I was reminded a bit of another written a decade later by George Meredith. I am determined that all of my children read The Egoist before they marry. Actually, anyone enamored of Victorian era marriage should read it. In that book, which is humorous where Daniel Deronda is dark, the wealthy and highly eligible Sir Willoughby sees woman as a mirror for himself to gaze in and see his own views and opinions reflected back. It is all about him, and women are just commodities in which he can revel: they confirm his high opinion of himself.
Where Willoughby is laughably clueless, but completely non-malicious, Grandcourt is truly malevolent. He “prefers command to love,” as Eliot puts it.
His behavior is never violent - or even outwardly angry. To an outsider, Gwendolyn even has a “good” marriage. But Grandcourt is undeniably abusive to her. He has the power, and enjoys bullying her. And, under the laws she lives under, she has no options. To leave would mean an even worse poverty, as her disgrace would prevent employment - except as a prostitute. And then, her family would suffer as well.
Even worse for Gwendolyn is her guilt concerning Lydia. She knows she has wronged her, but cannot at this point make things right. As Eliot puts it, the Furies have entered her marriage and pursued her. In her despair, she turns to Deronda for advice as to how to become a better person.
Who is Daniel Deronda? That is a question not answered until near the end of the novel. Deronda has been raised by Sir Hugo, who has never revealed his parentage. Everyone, including Deronda himself, suspects that he is Sir Hugo’s illegitimate son, but only Sir Hugo knows.
In the meantime, while he decides what he intends to do with himself for the rest of his life (he has a little income from those mysterious parents), he ends up rescuing Mirah from a suicide attempt. She has fled her abusive father, who attempted to sell her into prostitution, and had been looking for her mother and brother, who she hasn’t seen since she was a very small child.
Deronda locates the brother (the mother is long dead) by a series of coincidences, and becomes friends with him.
While this part of the plot is less convincing that the other, it contains some very interesting ideas. First of all, Eliot introduces the idea of Zionism - the quest to re-establish the nation of Israel - at a time when it was fairly new to non-Jews in Europe. I was a bit surprised to find it here. I was not surprised to find descriptions of anti-Semitism as it existed in Europe.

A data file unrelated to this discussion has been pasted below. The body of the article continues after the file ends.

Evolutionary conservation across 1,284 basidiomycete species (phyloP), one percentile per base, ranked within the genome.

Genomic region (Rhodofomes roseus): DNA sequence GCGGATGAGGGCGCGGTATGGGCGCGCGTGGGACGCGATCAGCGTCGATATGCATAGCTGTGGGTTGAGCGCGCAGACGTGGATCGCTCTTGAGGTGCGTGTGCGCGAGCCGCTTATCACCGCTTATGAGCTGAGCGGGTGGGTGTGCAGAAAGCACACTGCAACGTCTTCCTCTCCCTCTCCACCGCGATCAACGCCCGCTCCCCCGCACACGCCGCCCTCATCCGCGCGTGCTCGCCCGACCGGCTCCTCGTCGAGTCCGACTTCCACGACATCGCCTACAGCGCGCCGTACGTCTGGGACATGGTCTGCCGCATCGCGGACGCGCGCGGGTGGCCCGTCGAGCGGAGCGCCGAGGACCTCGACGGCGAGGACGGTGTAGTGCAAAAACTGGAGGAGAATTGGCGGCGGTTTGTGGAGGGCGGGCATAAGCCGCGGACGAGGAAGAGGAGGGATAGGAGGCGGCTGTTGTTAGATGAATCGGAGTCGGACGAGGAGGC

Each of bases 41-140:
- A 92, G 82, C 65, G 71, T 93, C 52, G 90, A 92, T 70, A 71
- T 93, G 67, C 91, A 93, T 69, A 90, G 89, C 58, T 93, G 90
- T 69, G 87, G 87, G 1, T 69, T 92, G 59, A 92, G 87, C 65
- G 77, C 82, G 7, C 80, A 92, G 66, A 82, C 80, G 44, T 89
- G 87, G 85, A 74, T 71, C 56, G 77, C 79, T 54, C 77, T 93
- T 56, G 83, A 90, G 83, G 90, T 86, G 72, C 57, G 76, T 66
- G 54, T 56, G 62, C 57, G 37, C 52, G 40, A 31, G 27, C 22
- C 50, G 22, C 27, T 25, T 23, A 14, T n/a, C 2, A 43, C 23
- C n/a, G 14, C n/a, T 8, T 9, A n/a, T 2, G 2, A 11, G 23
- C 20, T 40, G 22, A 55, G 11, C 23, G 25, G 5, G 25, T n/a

In the light of subsequent events, it was a bit jarring to see a note of optimism about the acceptance of Jews in Germany, to be sure. Eliot could not have foreseen the Holocaust, but details of her descriptions look prophetic in retrospect. (This would be an interesting future post. The connection of the Holocaust to millennia of anti-Semitism in Europe. Also the unfair portrayal of Nietzsche as a proto-Nazi and the whitewashing of Martin Luther’s anti-Semitic views in certain right-wing circles. I’ll think about it.)
There are also a few mentions of the Kabbalah, the Jewish version of mysticism. If you are interested in further fictional reading in this regard, I highly recommend the short stories of Isaac Bashevis Singer (not to be confused with Isaac Singer, the sewing machine magnate.)
The two plots come together at a few crucial points. One is the contrast between Gwendolyn’s self absorption and Deronda’s compassion. She thinks nearly entirely of herself (and a little of her mother). Deronda is easily caught up in the emotion of empathy for those less fortunate - even Gwendolyn.
There is also the contrast between Gwendolyn, who fears work, and fears even more being subservient to anyone, with the Meyricks, who take in Mirah despite their own poverty. Gwendolyn has difficulty imagining life outside her privileged bubble, and it is only through Deronda’s encouragement that she is finally able to look outside herself.